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Thursday, 15 March 2007

Rental Property Blues (cont.)

Oh, the joys of being a landlord! Aside from having to accept a lower rent in order to find a tenant for our rental property last year ($400 a week, rather than the $410 we'd been getting from the previous tenant or the $420 a week I thought we should be able to ask based on average rent rises for this suburb over the past few years), after spending a couple of thousand dollars getting new carpet and lino laid, the new tenant had a couple of plumbing repair requests immediately after moving in, and then last month wanted the TV antenna fixed. I hadn't been expecting the TV costs as the previous two tenants hadn't complained, and the last one even had a large screen TV - perhaps he only watched DVDs? Anyhow, an inspection from the TV antenna service apparently found that not only was the cabling damaged but the existing antenna wasn't really suitable for the location (I have to take his word for it as it's not feasible to get several quotes for a job that should only cost a couple of hundred dollars max), which accounted for the poor reception the tenant was reporting. Long story short, a new digital/analogue antenna, cable run, sockets and a couple of hours work resulted in a bill for $395 - just about 1 weeks rent!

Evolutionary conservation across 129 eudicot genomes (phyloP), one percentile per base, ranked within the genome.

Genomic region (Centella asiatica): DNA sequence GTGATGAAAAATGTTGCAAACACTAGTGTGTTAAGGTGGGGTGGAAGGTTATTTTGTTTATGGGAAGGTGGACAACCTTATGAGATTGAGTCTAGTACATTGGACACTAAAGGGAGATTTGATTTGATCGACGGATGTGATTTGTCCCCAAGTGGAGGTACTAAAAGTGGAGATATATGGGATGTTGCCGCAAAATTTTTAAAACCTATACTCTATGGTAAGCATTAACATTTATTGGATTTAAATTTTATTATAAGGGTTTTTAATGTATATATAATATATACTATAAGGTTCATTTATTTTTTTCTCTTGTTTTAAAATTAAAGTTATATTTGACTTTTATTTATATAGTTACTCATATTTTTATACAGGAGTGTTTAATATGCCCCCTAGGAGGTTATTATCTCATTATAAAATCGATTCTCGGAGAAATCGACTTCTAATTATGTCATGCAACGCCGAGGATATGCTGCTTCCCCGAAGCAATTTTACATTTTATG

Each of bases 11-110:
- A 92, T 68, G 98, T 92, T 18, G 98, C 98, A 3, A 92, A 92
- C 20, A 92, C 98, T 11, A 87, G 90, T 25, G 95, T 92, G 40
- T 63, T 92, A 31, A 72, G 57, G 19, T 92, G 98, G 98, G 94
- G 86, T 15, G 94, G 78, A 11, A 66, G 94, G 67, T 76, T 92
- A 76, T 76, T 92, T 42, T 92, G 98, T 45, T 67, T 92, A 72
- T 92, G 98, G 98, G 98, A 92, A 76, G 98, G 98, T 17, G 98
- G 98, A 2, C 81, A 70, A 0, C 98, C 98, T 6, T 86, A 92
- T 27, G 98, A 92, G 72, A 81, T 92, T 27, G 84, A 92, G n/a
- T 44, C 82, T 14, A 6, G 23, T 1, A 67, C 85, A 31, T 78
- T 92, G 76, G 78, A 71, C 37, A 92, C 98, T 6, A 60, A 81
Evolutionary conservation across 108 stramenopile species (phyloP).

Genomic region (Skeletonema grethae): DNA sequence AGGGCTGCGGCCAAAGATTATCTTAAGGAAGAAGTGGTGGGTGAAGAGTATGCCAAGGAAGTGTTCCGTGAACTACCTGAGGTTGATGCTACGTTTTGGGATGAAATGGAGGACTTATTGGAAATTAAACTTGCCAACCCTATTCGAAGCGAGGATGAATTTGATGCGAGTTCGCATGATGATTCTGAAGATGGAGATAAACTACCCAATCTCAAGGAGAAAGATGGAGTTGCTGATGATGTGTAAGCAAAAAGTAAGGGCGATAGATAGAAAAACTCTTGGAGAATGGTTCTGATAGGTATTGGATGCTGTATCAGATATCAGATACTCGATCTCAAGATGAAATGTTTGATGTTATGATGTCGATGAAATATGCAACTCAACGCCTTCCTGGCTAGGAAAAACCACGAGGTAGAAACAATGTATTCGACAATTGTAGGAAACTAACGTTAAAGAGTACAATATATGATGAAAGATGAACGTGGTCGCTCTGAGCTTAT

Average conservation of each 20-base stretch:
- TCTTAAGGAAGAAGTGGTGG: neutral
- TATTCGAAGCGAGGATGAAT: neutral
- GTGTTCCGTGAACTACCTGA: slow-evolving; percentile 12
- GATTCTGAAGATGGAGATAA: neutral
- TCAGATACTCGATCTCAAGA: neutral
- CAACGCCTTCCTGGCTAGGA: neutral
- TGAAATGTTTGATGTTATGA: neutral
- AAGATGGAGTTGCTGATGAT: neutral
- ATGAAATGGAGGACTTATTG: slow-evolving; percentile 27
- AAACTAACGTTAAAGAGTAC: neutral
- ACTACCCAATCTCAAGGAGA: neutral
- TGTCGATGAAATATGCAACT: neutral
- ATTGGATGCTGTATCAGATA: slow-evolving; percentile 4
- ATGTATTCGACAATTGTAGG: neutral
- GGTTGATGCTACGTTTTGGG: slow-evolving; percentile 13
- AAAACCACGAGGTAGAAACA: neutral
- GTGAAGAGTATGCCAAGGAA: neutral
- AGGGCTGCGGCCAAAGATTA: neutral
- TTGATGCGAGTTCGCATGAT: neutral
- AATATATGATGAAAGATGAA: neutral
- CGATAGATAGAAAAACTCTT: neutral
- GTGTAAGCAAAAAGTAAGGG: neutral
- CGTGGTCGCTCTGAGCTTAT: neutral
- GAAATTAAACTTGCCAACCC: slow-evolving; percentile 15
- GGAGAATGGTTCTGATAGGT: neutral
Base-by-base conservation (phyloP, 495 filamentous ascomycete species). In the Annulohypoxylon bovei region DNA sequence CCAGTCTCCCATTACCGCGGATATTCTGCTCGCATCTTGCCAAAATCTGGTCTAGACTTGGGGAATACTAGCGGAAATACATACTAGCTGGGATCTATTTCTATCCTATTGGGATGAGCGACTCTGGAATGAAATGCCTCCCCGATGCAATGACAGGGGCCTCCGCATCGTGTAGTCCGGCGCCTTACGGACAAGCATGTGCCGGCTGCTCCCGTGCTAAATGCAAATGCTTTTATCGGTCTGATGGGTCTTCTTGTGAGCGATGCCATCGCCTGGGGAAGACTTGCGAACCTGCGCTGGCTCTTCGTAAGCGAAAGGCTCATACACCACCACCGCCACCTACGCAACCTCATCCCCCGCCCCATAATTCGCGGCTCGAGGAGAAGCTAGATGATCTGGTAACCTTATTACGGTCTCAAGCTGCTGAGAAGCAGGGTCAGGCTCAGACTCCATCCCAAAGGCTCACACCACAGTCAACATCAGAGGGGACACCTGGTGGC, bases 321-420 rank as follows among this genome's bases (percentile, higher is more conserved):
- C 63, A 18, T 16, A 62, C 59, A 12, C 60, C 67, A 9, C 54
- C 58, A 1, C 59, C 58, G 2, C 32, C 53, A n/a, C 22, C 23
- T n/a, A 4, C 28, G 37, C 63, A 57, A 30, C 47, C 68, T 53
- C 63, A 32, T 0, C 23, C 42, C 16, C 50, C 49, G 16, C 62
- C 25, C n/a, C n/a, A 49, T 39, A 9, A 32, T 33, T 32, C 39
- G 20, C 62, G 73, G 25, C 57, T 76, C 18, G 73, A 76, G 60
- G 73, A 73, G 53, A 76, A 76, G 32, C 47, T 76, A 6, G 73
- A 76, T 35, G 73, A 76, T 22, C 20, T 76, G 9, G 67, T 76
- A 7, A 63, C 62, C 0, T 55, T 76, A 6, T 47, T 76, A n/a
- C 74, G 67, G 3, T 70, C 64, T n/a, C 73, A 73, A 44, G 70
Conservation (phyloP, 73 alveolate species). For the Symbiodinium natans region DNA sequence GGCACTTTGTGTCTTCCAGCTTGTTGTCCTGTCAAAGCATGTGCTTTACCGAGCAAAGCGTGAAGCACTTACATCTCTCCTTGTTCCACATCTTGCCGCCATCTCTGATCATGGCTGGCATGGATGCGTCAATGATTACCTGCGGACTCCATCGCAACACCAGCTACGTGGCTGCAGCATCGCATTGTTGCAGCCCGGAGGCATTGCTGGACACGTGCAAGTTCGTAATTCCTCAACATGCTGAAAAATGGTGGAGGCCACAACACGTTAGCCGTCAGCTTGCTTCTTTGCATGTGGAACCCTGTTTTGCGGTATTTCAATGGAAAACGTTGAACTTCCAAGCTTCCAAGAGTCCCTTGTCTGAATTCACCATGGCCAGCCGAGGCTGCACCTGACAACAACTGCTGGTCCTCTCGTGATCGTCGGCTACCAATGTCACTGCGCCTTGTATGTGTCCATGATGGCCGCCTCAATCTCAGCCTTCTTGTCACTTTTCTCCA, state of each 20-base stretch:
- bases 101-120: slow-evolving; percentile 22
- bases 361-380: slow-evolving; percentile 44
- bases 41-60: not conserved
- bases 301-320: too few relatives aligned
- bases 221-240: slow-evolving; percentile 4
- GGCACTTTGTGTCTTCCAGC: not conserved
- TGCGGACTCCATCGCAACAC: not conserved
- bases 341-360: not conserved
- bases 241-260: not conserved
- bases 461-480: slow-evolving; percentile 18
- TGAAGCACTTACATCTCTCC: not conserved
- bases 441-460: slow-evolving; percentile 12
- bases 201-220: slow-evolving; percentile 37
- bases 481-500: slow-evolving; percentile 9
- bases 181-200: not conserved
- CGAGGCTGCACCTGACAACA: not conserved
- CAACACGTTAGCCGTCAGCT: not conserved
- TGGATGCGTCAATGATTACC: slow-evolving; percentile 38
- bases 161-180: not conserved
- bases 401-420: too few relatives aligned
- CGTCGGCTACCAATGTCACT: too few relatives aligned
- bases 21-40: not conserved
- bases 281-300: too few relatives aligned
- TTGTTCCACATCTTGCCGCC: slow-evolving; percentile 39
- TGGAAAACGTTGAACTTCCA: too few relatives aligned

As I earn a higher salary than DW, I pay all the rates, repairs, land tax etc. on the investment property which we share equal interest in, and DW just makes half the loan repayments. So all these extra costs are starting to be a pain in my hip pocket. With the DW on maternity leave since last August, we're already having to redraw the loan payments we had made in advance over the past five years to meet the fortnightly payments (actually, I could afford to make the loan payments myself, but I'd rather use the redraw facility so we are still sharing the loan costs 50/50). Hopefully there are no more repair bills in the immediate future.

One brighter note is that after a couple of years of flat to declining house prices, the latest monthly average prices for the suburb have gone up 2.9%! There's a fair amount of "noise" in the monthly average sale data due to the mix of properies being sold, but at least it offers some hope that we may be getting back towards the long-term trend rate of around 6% pa growth in house prices for this area. We certainly need some capital gains on this property in the long term, as the rental yield is only 1.44% (before expenses), and the current interest rate on the investment loan is over 7% - although we only owe $238,000 on the property.

Enough Wealth

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